Like my forefathers who protested against the British, this is my act of civil disobedience against a draconian law
When activist Harsh Mander said recently that Muslims chose this country over Pakistan, compared to others who had little choice in the matter, it was not an arrow in the dark.
Certainly not so in the case of my family. My family was in Ludhiana at the time of Partition. In the tumult of the ensuing violence, they chose secular India over Muslim Pakistan.
My father was born into a family of maulvis the year before Independence. His grandfather, Maulana Habib-ur-Rehman Ludhianvi, was a founder and the third president of the Majlis-i-Ahrar political party.
The party had been formed by a section of the erstwhile Punjab Khilafatists under the aegis of Maulana Abul Kalam Azad. They consistently opposed the Muslim League and its call for Pakistan.
In the provincial assembly elections of 1937, the Majlis-i-Ahrar had success in Punjab, the United Provinces and as far as modern Bihar.
The party won to its victories because of the immense popularity it gained through its agitations to ensure the well-being of Muslims and other marginalized groups in the Punjab and neighbouring areas, and because of its social activism, relief work, and charity for the needy.
It had worked tirelessly in the Quetta earthquake in 1935, and as far afield as Bengal during the famine in 1943. The party agitated against the Dogra king for the cause of the Kashmiris, with as many as 34,000 agitating Ahraris courting arrest at the height of the movement.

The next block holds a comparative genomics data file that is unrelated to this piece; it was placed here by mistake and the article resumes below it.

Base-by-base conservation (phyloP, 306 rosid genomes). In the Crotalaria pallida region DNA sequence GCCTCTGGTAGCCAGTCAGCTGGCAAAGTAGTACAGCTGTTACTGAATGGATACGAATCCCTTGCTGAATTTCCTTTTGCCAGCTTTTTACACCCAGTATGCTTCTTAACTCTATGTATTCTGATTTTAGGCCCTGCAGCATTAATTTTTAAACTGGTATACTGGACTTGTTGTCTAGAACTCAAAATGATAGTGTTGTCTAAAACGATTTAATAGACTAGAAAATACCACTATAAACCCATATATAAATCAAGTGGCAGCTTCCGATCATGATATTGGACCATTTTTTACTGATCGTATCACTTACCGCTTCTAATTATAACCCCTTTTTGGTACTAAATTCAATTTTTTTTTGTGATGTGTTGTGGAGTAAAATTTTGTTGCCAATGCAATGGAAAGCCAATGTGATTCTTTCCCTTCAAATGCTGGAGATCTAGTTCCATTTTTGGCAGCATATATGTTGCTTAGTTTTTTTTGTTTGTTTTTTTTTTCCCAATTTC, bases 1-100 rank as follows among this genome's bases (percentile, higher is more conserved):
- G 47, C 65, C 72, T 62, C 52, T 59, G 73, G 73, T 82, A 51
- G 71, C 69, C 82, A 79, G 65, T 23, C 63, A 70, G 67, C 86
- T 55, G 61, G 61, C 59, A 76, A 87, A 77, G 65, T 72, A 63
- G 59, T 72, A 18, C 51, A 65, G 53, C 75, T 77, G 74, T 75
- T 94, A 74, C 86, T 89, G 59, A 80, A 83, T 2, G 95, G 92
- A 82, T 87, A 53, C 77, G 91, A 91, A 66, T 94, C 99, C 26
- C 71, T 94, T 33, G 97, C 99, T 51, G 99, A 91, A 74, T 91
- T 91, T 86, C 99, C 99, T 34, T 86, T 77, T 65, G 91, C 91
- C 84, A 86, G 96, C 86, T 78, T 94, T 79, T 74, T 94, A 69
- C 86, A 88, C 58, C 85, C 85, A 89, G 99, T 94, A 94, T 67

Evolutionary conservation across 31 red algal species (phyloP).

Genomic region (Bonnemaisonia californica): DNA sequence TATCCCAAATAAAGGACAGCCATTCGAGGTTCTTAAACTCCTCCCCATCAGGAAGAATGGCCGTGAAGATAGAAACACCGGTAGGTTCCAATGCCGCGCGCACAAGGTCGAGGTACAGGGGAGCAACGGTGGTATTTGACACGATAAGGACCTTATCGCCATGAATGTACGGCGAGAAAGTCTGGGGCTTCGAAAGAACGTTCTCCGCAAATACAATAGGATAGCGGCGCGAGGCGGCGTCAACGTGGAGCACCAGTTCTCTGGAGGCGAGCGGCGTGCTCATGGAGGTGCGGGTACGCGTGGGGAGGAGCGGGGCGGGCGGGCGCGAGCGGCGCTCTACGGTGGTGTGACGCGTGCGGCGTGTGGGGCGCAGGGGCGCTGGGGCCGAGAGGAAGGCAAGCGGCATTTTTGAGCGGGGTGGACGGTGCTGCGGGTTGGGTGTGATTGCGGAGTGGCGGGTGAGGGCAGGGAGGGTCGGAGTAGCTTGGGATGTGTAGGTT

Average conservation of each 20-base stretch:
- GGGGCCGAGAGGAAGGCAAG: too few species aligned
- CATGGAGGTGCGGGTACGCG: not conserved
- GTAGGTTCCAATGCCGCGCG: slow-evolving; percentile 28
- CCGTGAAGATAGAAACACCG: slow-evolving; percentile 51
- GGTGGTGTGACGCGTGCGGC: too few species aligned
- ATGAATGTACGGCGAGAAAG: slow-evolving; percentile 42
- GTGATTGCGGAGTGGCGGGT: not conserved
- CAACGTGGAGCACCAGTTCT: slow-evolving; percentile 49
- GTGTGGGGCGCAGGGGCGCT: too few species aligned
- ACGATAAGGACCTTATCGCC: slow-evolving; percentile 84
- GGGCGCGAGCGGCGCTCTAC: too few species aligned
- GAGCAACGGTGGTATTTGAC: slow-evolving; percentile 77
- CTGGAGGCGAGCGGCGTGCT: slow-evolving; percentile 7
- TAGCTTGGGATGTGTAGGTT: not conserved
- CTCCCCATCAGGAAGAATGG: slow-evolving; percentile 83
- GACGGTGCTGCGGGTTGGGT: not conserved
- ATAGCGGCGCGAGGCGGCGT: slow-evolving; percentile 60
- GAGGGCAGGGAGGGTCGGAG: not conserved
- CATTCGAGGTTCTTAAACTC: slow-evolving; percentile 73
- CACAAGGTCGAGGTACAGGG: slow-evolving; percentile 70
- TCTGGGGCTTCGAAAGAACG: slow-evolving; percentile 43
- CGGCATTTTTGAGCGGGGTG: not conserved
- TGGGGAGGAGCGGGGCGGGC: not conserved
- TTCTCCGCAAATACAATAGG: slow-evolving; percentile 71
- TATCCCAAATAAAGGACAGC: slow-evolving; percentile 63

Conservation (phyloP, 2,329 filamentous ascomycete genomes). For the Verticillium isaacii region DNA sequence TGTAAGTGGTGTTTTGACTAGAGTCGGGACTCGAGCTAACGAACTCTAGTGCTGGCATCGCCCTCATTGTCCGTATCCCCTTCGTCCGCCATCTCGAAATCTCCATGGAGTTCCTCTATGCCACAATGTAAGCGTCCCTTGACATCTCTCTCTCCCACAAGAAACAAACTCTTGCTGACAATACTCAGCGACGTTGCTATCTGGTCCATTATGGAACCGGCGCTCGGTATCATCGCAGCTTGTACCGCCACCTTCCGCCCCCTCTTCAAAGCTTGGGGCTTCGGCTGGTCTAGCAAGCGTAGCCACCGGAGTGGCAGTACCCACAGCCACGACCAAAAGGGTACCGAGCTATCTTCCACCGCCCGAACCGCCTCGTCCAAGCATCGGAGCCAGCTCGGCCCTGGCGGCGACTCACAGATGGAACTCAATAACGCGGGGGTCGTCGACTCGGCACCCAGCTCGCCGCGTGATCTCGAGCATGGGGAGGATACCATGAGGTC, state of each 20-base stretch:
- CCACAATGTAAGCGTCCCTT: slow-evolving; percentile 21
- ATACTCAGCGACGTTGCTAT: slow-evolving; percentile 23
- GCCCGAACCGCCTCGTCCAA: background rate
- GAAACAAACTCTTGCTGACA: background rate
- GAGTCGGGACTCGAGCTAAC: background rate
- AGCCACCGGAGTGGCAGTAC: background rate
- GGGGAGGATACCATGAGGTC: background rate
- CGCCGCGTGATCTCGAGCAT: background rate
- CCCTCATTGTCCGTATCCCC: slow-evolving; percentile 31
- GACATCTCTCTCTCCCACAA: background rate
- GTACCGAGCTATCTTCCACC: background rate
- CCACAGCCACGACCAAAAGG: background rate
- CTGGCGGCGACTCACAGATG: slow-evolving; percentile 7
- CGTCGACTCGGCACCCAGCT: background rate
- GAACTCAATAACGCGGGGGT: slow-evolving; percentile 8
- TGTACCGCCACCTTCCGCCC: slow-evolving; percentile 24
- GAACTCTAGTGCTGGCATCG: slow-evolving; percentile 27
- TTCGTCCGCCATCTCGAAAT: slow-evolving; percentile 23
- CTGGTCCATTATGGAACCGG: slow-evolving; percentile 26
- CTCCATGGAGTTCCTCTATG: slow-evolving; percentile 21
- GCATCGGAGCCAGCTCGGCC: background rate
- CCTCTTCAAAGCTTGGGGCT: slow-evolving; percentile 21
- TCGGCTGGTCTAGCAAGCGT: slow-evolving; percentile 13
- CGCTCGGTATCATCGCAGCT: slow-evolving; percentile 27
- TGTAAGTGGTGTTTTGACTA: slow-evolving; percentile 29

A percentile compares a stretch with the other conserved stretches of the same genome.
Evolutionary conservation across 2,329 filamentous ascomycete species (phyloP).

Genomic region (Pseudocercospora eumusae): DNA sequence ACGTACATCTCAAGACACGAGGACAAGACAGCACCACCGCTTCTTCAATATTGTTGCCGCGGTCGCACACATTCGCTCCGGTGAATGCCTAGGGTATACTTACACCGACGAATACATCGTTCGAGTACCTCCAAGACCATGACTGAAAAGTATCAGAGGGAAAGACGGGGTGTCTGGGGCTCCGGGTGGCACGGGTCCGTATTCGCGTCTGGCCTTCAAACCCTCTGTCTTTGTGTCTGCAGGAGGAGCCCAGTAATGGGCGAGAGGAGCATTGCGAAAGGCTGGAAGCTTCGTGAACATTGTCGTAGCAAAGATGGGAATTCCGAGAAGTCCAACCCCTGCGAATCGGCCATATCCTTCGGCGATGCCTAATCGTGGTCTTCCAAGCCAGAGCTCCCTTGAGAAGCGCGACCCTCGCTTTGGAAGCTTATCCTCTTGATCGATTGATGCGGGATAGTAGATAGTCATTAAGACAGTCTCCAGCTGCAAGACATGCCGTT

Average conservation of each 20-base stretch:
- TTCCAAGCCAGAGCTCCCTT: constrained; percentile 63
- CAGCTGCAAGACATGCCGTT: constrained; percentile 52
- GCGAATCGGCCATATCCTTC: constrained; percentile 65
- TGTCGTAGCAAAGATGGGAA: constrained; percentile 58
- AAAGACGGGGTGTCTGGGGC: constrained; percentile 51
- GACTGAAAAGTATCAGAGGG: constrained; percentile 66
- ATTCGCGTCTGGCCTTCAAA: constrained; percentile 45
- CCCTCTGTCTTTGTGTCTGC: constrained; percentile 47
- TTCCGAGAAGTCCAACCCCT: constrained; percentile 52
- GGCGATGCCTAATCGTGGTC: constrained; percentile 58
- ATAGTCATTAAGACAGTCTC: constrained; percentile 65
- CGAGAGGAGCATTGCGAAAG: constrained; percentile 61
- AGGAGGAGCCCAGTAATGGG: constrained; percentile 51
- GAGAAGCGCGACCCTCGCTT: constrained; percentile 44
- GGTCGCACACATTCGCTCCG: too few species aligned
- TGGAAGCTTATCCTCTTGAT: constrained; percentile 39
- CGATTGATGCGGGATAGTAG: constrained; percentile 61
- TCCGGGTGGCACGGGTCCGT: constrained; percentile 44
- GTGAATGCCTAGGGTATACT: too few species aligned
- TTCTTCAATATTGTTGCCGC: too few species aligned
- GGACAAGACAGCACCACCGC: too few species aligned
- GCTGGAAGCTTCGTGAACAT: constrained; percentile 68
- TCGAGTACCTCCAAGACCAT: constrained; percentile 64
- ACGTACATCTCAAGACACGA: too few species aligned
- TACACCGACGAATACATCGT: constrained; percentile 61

Much of this was practiced through Gandhian methods of peaceful protest. My great-grandfather, Maulana Habib-ur-Rehman Ludhianvi, broke the salt law of the British for which he was arrested for the first time and spent over a year in prison. Before he was arrested, he declared at a Congress rally:
“I consider the British government a foreign government. I consider it my duty to expel the British and win freedom for our country. For this, whatever punishment we are given, shall be accepted gladly. So it is the duty of all Indians to boycott British goods and to make the running of this country impossible.”
Subsequently, courting arrest several times for other acts of civil disobedience, he spent 14 years altogether in jail fighting for India’s freedom.
Much of the history of Ahrar and Maulana Habib-ur-Rehman Ludhianvi can be found across books such as Tara Chand’s History of the Freedom Movement in India (Vol III), Ayesha Jalal’s Self and Sovereignty, Samina Awan’s Political Islam in Colonial Punjab: Majlis-i-Ahrar: 1929-1949, and Aziz-ur-Rehman’s Raees-ul-Ahrar as well as from Habib-ur-Rehman’s correspondence archived in the Nehru Memorial Museum and Library.